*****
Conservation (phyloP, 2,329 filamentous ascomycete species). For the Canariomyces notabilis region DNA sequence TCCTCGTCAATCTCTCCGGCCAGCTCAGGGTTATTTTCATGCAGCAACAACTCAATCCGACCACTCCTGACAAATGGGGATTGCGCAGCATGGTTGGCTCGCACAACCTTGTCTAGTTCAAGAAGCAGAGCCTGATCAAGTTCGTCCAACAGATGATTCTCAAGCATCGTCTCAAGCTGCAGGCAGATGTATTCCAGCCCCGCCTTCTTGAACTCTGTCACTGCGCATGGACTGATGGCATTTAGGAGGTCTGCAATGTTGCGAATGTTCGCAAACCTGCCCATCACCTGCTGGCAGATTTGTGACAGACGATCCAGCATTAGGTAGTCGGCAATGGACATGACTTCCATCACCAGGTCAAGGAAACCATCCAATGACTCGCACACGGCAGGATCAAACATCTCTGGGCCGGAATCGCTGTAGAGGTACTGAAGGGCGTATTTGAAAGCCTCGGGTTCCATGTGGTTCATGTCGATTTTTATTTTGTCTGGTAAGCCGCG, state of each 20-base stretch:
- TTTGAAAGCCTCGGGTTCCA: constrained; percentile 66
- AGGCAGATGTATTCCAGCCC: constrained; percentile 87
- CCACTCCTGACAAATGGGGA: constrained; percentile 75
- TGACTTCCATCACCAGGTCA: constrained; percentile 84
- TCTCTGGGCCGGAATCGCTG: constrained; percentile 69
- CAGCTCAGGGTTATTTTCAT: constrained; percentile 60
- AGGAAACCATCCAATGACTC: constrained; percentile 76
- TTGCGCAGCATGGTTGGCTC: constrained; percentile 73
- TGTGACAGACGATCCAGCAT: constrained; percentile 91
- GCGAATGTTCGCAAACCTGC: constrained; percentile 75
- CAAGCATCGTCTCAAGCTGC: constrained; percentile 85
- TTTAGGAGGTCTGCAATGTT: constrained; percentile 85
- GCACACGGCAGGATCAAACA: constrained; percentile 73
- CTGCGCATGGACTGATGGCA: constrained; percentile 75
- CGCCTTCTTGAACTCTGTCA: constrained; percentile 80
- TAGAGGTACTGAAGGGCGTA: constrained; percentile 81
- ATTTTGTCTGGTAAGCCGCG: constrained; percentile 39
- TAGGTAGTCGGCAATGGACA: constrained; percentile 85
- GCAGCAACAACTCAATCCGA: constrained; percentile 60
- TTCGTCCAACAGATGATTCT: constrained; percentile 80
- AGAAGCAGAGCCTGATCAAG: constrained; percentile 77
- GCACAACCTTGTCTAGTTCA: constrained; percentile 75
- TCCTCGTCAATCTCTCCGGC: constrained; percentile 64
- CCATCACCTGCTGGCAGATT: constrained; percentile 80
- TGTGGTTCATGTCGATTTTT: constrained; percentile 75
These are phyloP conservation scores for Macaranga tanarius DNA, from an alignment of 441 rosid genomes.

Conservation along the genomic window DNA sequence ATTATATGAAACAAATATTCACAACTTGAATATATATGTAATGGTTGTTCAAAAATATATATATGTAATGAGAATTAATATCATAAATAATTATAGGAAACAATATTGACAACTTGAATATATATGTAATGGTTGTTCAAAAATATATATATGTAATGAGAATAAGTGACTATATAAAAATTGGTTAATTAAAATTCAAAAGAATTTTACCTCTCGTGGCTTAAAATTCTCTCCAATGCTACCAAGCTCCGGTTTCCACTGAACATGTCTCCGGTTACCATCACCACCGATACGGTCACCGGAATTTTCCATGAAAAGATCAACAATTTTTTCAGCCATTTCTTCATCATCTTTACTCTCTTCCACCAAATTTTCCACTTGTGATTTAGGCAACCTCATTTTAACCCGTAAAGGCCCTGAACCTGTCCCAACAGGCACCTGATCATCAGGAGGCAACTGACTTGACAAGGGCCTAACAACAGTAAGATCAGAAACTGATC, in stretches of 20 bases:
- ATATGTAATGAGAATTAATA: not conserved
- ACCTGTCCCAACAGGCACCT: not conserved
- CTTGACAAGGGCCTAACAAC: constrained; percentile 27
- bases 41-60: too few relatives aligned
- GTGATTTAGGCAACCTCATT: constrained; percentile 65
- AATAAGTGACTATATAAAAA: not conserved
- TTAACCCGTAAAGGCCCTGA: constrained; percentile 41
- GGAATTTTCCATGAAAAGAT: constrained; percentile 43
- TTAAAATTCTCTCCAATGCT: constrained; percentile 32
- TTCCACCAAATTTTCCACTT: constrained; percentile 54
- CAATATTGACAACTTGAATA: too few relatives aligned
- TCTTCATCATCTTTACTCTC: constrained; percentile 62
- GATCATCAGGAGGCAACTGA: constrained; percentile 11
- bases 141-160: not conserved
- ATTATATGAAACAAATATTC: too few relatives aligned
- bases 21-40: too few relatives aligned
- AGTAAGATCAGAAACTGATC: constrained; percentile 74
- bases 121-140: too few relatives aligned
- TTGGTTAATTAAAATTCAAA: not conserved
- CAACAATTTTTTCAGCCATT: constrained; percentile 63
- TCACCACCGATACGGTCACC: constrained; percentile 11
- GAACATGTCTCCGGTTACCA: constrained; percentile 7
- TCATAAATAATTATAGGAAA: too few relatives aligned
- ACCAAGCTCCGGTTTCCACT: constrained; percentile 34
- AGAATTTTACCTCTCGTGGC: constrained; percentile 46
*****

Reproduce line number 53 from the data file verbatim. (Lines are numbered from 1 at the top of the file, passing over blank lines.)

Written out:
- AGAATTTTACCTCTCGTGGC: constrained; percentile 46